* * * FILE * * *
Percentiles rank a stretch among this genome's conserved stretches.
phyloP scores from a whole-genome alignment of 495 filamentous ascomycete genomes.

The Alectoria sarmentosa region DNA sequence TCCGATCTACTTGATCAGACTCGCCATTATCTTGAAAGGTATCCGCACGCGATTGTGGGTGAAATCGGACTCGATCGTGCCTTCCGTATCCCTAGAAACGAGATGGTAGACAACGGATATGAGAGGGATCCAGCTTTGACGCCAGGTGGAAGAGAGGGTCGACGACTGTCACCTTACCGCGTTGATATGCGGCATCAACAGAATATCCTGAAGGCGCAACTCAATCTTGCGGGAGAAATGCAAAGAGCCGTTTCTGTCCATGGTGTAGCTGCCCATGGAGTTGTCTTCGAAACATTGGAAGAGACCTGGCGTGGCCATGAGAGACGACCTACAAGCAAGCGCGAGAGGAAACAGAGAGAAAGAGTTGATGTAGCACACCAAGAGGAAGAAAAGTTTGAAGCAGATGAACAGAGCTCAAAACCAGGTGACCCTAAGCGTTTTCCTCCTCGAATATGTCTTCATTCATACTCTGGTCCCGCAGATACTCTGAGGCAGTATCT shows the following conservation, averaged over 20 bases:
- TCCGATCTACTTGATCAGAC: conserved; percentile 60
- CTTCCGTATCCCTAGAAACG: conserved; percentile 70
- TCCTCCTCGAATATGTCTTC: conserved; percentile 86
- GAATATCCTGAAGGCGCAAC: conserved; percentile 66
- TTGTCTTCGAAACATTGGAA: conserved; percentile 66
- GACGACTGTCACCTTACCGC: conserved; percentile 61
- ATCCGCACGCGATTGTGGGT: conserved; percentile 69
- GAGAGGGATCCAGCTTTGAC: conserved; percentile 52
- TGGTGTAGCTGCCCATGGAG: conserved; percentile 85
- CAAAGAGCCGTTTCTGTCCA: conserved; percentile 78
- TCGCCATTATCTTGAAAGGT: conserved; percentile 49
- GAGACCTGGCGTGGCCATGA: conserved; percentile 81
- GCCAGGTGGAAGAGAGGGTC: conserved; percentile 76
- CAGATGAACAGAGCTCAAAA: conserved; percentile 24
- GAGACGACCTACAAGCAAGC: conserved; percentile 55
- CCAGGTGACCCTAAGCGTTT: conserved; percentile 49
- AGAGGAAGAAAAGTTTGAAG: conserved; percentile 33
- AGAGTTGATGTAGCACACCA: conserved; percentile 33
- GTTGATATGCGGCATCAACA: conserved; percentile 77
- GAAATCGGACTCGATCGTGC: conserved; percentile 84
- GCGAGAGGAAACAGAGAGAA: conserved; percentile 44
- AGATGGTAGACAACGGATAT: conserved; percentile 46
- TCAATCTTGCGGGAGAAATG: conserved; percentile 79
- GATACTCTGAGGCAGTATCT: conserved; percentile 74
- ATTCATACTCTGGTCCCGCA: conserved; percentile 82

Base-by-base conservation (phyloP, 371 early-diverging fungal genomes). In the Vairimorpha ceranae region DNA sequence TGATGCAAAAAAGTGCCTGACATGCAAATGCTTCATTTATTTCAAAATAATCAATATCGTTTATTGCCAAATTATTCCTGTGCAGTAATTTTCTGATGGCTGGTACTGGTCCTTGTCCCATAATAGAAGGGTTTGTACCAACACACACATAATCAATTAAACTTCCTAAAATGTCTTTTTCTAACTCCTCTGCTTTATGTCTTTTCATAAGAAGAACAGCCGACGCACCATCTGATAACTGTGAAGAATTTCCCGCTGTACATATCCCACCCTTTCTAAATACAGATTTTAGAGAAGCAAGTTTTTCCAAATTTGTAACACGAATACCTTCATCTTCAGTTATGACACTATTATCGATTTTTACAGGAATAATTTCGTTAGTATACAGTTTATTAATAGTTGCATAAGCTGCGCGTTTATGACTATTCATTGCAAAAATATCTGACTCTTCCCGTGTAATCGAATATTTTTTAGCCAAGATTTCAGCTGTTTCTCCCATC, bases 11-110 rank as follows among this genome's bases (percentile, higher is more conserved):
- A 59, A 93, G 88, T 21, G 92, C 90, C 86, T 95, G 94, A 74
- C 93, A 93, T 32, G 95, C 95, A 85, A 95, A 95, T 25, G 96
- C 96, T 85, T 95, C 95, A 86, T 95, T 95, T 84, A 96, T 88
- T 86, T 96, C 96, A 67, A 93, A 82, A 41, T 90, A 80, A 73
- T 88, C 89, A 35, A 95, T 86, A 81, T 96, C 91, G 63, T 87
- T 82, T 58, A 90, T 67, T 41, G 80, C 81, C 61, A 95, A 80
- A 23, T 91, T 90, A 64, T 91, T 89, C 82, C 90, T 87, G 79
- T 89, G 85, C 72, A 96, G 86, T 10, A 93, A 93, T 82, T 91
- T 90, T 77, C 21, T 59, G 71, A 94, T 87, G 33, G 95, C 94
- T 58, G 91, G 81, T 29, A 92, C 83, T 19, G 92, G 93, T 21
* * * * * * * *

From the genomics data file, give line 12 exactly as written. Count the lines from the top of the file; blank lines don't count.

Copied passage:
- TGGTGTAGCTGCCCATGGAG: conserved; percentile 85